ReferenceSocial Science and Medicine 2002; 54: 879–888
Authors and institutionSusan Dorr Goold, Department of Internal Medicine; Glenn Klipp, General Medicine Division, University of Michigan Medical Center, US
BackgroundThe study began as ‘an investigation into members' “consent” to health insurance decision making, focusing on what information they valued or used, what important features led them to choose a health plan, and whether their experiences fitted their expectations.’
SettingEnrollees in managed healthcare plans in south-east Michigan, US
AimsTo explore consumer expectations and experiences in managed health plans. The report however ‘focuses on the role of trust in members' perceptions and experiences of managed care, a topic that participants spontaneously raised during the study’
Research designSemi-structured, open-ended interviews (31 interviews with 40 participants)
SamplingInterviewees were selectively sampled through area employers (11), community-based organisations (14), personal contacts (11), and upon referral by other interviewees (3). For four interviewees in two interviews they were unsure of the sampling source. They sought to include people of diverse ethnicity, educational labels, and health status. In order to focus on the lay perspective, health professionals were excluded. Participant characteristics: mean age 41 years (range 25–71 years); 65% were male; 50% white, 30% African-American, 7.5% Hispanic, the remainder being Indian, Arab or of mixed race; self-reported health status varied from excellent to poor; annual family income varied from <US$15 000 to >US$60 000. Illnesses reported during interviews included chronic medical, mental illness and acute conditions
Data collectionParticipants were asked about health insurance choices, experiences, and expectations. If health experiences were limited, interviewees were asked to consider a hypothetical scenario. After ‘early analysis revealed the importance interviewees attached to relationships in health care’, later interviewees were asked ‘to comment generally about their relationships with their primary doctor(s) …’ Interviews were audiotaped and transcribed verbatim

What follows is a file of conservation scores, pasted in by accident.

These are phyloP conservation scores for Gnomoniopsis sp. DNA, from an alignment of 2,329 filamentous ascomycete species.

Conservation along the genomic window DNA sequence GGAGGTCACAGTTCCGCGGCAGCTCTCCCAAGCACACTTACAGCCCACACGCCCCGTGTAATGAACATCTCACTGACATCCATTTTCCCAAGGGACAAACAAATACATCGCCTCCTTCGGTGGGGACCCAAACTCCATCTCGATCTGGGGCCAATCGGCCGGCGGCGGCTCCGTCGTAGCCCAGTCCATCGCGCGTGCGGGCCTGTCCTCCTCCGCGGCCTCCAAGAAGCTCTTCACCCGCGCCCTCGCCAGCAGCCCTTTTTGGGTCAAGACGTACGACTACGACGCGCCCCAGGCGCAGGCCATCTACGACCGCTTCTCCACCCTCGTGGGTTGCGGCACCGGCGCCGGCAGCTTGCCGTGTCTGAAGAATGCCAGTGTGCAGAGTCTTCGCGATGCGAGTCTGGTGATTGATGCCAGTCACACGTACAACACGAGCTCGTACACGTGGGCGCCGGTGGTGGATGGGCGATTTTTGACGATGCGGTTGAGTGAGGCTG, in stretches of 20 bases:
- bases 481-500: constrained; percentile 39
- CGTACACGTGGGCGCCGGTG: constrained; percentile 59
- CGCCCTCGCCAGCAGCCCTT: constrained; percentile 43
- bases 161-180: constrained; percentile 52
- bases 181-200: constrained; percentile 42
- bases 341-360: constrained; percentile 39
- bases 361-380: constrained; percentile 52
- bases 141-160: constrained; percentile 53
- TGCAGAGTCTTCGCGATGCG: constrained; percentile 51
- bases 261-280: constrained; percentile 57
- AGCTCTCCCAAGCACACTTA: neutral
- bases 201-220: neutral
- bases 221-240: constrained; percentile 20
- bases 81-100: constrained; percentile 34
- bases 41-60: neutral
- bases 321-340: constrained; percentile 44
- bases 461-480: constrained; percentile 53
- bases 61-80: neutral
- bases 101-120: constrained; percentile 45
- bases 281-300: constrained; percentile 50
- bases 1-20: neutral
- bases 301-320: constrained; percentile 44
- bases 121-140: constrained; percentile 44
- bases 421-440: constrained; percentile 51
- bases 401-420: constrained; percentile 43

ReflexivityNot discussed
Ethical issuesNot discussed
Data analysisFormatted transcripts were imported to QSR NUD*IST for analysis. Goold coded the first 11 transcripts to develop a typology of themes. This schema was then reviewed by Klipp and Goold who finalised themes and their definitions. Interpretive analysis of the transcripts resulted in 141 individual themes organised in a hierarchical or tree structure, including eight categories with varying numbers of subthemes. Analysis focused first on themes that emerged spontaneously in interviewee discourse, including that of trust. Patterns and relationships between codes were examined in order to learn about the context in which trust discourse occurred. Trustworthiness of data interpretation was assessed by: having both investigators code a random sample of 10% of interviews and measuring agreement; asking a third party, unfamiliar with the coding scheme, to read 486 randomly selected text units (1 %) of data and to independently describe these units; presentations to others knowledgeable in the area; and coherence with existing theories and studies about interpersonal and institutional trust.